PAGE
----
There are three different types tropical, perennial, and hardy shrub (or rose of sharon). I have both the tropical and perennial. These flowers bloom in July and August. Each flower is short-lived, but there are an abundance of them. Blossoms are usually 3”- 6” in diameter and come in many different colors and varieties including red, orange, yellow, salmon-pink, multicolored, and even double blossoms.
#7 Trumpet Vine
These beautiful tubular flowers range in color from yellow to orange or red. Blooming on the trumpet vine plant takes place throughout summer and into fall, though blooming may be limited for those planted in shady locations. The trumpet vine is a fast grower and can become invasive but with proper pruning and care you can keep them under control. Hummingbirds love this vine! Zones 4 – 9
The Fuchsia is a vivid purplish red color and flowers almost continuously during the growing season. They are beautiful flowers with green foliage and come in a variety of hues in pink, red, white, purple, and magenta. Best growing zones 8-10 but you may still be able to have fuscia plants during the summer months. I do in zone 5.
Petunias are fail proof favorites for many gardeners. They are vigorous growers and long term bloomers from mid spring through late fall. Color choices are nearly limitless, with some sporting beautiful veining and intriguing colors. Zones 5 – 10
Impatiens flowers are also popular among gardeners attaining a height of not more than 1 foot. The flowers come in a variety of colors, including white, red, pink, violet, coral, purple, and yellow. They are shade loving plants. Zones 2 – 11
These are my Top 10 favorite flowers and bushes that I have in my garden in Northern Kentucky. You may have your own choice of flowers that you prefer to grow that attract hummers. There are so many pretty flowers that the hummers like too.
While this post is specifically about types of flowers and shrubs you can add to your garden to attract the hummingbirds, don’t forget to add a water source too. The hummers like to drink the water, bathe in it, and do their preening. Of course, a hummingbird feeder filled with nectar is an added delight for these beautiful birds, which will keep them coming back time after time.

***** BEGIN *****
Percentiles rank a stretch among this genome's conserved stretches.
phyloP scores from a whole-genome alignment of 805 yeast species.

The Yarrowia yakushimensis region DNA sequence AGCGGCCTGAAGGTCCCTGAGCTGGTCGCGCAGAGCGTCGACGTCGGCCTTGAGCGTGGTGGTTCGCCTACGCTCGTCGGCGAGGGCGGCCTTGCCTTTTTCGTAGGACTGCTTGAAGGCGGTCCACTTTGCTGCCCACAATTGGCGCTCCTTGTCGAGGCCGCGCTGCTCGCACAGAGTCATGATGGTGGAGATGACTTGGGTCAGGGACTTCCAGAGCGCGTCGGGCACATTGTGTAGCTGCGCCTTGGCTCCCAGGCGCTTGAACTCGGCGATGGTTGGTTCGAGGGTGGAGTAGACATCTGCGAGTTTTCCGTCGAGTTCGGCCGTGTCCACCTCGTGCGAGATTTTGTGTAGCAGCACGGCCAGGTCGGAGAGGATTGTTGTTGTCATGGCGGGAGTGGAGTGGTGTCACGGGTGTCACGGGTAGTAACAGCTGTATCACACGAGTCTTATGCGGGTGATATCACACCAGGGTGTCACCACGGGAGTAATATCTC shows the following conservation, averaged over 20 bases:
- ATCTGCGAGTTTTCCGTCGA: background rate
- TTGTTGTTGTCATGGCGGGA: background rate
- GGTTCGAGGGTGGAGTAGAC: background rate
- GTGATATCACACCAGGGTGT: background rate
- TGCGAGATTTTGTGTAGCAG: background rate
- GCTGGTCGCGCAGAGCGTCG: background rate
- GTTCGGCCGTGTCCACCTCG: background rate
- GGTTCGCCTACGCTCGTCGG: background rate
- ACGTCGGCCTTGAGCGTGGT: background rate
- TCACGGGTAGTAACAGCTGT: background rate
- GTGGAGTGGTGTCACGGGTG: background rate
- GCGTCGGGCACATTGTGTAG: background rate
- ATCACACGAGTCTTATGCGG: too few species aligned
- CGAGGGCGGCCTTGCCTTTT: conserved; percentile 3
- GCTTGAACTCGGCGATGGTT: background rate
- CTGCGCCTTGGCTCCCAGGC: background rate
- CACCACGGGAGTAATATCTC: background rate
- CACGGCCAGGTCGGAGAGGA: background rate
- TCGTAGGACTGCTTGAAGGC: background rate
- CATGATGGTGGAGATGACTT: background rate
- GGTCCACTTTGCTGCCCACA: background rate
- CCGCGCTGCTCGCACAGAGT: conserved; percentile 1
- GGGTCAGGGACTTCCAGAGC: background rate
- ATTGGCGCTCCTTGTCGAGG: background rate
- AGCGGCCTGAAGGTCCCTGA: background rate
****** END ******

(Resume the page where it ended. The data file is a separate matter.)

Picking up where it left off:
I would love to hear your thoughts. What flowers and shrubs do you use in your garden to attract hummingbirds? Please feel free to leave a comment below.
Very nice and informative site – good use of space with wonderful graphics. As a bird lover myself – truly appreciate the care you have taken to provide helpful information with pictures that can be used. Keep up the good work. I wonder will you be selling or advertising items off of your site? Have you consider adding some regional information – possible links to other sites that help the visitor know about common birds in their region?
Thank you for your comment Steve. I am passionate about birds and attracting them to my yard. It is a hobby that my husband and I both share.
Yes I do sell things on the site via links to Amazon. I am still pretty new at this so I welcome suggestions. On Pinterest I have local links and am working on a way to place it on my site just not sure how exactly to do that. Any suggestions would be appreciated. Thanks again!
Hi! Thanks so much for this delightful article on flowers that attract hummingbirds.
I had no idea that the flowers didn’t have to be red or pink to attract them. I love all your picks especially the fuchsia and cardinal flowers.
One flower that seems to attract them a lot in my garden is Rose of Sharon. It usually blooms late July and August and stays into the fall. I’ve seen several hummingbirds hang around this bush all day.
Have you heard of the Rose of Sharon?
Hi Barb, thanks for your comment! Yes, it is all about the nectar in the flower that attracts the hummers. Red is the best color but they like the other ones too.
I love the Rose of Sharon. I do not have any room in my yard or I would have them too. They definitely attract the hummers for sure and are very pretty during the summer months.
I bought a pink hibiscus & had hummers coming around to my yard for the first time ever! It’s later in the season now but I will enjoy them til they migrate south (I live in MN). I bought a beautiful orange hibiscus today that I’m sure they’re gonna love! I also have some feeders out & I adore watching them. Unfortunately it’s also wasp season where I am & I got stung by one last week ? most the time I watch the hummers from indoors. Thanks for the list of other flowers they like! More ideas for next spring ❤️